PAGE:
b) You wait for the end of the term, you are present at the appraisal and then you go to the negotiation. Sometimes it is possible to convince the dealer that a defect is due to wear and tear. For all other damages are not obliged to have the repairs done by the lessor! So it’s worth doing your own research now on how to fix this one more cheaply. Therefore, it is also advisable not to return the car exactly at the end of the leasing period, but to have the appraisal done a few days before, so that you still have time for rectification of defects.

The magic word is Smart Repair – instead of replacing entire body parts or doing extensive work, Smart Repair makes it easy to repair the damage. The best example is scratches in the rim. Here, too, it is worth contacting several smart repair providers (some also call themselves paint doctors). For this purpose, you can use the photos you have taken yourself or you can visit the service providers on site.


Pro tip: Make money at the end of the lease term

You have always taken great care of your car? In the best case, you have even driven fewer kilometers than the mileage package provided for? Then it could well be that your car is still worth significantly more in residual value than once pre-calculated in the leasing contract.

Many leases give the lessee the option to buy out the car at the end of the lease term for an amount that was already set at the beginning of the term. So become active at the end of the leasing period! Do some research on used car platforms like Autoscout24 or mobile.de, at what prices private sellers offer similar cars. Watch how long these offers are active. Especially if you have leased a car with a sought-after paint job or with a thick equipment, the chances are often good that you can sell the car well.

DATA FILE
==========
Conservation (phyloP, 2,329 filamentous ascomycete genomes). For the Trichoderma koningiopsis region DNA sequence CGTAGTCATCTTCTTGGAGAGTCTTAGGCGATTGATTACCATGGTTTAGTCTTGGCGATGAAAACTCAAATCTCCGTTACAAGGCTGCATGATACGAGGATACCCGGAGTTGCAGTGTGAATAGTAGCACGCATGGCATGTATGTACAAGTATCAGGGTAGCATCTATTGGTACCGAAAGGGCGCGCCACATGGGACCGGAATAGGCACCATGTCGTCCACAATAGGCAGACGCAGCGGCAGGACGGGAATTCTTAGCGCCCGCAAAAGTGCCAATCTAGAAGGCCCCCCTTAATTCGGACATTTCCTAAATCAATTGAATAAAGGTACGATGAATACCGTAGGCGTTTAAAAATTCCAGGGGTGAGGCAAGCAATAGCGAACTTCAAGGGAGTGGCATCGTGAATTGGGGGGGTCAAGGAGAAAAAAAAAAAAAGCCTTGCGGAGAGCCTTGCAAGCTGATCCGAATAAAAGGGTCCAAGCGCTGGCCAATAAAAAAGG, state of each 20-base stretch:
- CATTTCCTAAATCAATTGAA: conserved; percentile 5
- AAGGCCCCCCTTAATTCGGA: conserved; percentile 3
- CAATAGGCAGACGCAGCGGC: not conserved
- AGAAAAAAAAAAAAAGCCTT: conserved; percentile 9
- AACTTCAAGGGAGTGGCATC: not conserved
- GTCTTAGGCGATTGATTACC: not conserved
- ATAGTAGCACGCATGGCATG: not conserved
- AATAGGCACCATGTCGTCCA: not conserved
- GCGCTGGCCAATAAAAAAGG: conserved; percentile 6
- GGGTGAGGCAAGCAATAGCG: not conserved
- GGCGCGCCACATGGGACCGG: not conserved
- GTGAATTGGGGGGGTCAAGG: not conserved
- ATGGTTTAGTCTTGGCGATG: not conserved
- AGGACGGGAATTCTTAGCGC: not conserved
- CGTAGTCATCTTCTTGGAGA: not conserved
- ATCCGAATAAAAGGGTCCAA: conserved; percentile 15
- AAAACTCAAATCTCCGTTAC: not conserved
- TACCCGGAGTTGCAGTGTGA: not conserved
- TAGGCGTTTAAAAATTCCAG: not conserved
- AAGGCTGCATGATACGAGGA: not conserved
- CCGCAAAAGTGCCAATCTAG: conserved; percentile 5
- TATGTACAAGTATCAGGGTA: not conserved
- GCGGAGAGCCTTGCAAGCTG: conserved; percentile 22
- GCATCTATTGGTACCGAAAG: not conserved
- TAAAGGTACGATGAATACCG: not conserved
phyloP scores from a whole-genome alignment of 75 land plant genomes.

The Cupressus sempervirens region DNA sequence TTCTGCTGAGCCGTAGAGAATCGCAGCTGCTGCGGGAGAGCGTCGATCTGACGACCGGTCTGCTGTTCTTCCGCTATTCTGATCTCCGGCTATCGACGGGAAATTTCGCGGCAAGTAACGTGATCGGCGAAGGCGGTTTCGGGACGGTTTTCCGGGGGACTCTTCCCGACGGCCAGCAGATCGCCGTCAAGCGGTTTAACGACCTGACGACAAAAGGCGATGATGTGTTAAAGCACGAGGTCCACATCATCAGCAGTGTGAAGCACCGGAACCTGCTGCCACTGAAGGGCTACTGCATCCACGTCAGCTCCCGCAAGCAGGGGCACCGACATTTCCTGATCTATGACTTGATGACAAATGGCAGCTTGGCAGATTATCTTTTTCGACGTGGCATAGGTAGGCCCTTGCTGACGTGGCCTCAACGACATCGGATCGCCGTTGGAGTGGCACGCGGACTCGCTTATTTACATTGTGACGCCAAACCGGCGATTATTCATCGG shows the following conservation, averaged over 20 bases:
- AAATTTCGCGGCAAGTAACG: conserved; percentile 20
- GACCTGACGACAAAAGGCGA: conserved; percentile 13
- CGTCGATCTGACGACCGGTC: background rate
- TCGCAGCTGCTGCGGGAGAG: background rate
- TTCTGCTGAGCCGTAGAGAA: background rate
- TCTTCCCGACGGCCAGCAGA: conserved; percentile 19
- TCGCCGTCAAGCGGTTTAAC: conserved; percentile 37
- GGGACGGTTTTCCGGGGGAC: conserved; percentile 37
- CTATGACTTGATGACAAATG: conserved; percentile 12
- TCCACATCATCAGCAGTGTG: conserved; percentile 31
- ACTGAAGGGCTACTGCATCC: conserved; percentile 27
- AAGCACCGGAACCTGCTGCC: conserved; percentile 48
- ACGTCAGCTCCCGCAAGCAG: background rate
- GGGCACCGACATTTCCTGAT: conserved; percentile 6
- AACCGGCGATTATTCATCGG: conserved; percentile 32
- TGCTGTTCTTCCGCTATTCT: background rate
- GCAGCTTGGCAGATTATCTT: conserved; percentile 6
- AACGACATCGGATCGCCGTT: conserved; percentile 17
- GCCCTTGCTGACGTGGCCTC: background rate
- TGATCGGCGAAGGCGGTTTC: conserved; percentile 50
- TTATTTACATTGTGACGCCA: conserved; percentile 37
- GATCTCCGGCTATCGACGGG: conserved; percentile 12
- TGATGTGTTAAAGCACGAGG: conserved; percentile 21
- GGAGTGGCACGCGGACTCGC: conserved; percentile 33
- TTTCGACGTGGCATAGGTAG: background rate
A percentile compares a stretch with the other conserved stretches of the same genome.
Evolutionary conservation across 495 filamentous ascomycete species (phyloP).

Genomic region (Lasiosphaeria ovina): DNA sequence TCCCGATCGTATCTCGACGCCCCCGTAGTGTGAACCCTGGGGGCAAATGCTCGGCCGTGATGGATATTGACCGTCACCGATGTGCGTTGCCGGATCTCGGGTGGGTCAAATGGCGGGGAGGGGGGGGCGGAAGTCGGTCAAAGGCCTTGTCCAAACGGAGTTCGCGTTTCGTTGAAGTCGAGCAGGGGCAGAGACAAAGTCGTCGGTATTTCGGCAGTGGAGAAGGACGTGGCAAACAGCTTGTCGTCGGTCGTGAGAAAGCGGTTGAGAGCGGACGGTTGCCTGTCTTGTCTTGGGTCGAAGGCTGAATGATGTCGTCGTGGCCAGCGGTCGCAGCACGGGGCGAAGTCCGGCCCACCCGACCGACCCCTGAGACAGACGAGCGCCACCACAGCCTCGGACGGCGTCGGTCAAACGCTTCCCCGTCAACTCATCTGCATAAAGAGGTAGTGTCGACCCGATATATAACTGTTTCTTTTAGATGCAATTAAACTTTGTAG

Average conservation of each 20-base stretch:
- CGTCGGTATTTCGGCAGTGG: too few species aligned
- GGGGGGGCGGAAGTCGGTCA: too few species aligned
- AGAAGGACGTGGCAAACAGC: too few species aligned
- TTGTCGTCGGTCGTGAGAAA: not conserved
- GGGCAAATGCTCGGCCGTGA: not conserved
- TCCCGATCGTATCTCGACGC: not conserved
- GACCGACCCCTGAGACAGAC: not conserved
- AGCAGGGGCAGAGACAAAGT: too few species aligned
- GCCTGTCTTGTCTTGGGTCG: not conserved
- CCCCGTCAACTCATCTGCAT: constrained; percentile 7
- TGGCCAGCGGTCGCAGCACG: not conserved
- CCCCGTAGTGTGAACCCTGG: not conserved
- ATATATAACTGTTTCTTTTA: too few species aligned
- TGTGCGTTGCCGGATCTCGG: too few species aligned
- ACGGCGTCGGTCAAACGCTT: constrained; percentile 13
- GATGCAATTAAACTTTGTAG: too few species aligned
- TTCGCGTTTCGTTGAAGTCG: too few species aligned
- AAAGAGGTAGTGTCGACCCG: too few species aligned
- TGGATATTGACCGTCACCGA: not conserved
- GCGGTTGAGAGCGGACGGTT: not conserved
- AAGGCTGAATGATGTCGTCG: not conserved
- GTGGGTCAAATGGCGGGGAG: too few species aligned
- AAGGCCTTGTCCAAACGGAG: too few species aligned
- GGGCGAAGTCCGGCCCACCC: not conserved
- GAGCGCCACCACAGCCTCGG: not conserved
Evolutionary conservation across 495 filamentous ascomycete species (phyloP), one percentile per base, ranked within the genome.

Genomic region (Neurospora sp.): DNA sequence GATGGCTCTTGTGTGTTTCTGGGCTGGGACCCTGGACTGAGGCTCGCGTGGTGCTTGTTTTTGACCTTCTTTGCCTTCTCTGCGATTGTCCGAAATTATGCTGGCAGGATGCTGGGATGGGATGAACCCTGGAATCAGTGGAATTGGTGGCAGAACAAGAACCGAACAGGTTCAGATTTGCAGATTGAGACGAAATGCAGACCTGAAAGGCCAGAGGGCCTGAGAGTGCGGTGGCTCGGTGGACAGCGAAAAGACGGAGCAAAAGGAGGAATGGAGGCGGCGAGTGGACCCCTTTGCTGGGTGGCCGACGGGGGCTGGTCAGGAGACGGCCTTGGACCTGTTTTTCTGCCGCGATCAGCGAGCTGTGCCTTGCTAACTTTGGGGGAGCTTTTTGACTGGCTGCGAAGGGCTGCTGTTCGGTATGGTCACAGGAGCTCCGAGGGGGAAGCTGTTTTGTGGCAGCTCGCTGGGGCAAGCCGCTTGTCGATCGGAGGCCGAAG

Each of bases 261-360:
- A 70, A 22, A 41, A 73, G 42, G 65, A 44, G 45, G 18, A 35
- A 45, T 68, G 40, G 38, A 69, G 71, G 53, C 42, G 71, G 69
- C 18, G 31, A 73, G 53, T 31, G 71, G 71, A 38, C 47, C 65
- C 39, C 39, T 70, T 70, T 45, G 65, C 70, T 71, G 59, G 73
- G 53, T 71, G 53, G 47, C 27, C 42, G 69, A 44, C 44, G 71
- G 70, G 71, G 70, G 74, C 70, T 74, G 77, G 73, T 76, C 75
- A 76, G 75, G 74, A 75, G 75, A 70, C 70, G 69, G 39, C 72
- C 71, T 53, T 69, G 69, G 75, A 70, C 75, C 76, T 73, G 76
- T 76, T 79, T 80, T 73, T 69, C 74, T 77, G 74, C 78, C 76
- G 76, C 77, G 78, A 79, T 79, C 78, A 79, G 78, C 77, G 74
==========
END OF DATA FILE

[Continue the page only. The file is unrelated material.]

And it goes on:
By the way, a similar procedure can also be worthwhile if you have made scratches and scratches. Because sometimes buying out of the lease and reselling it is more profitable than returning the car and incurring repair costs. Ergo, it is worthwhile to take out your pencil and do the math.

Does this also apply to e-cars? Yep. At the moment it is highly attractive to buy a new car as an electric car – the reason is the e-car premium. In the case of a used Stromer, you can not claim this from BAFA, because for this car (usually) already paid a premium. However, it may be that your e-car is in such demand that buyers may still be found, especially since waiting times for new cars are sometimes over a year. If you want to buy the e-car out of the leasing and further, we recommend you to let carry out also a battery check with the TuV or in the workshop of confidence. It shows at the end how healthy the battery still is, that is, how much capacity it still has compared to when it was new. Good battery health is also a very good selling point.

This might also interest you: E-car on subscription: Alternative to buying and leasing

E-cars can now also be rented on a subscription basis at a fixed monthly price – similar to e-bikes, for example. This includes almost all maintenance costs. The offers differ greatly from each other. EFAHRER presents the most important providers here.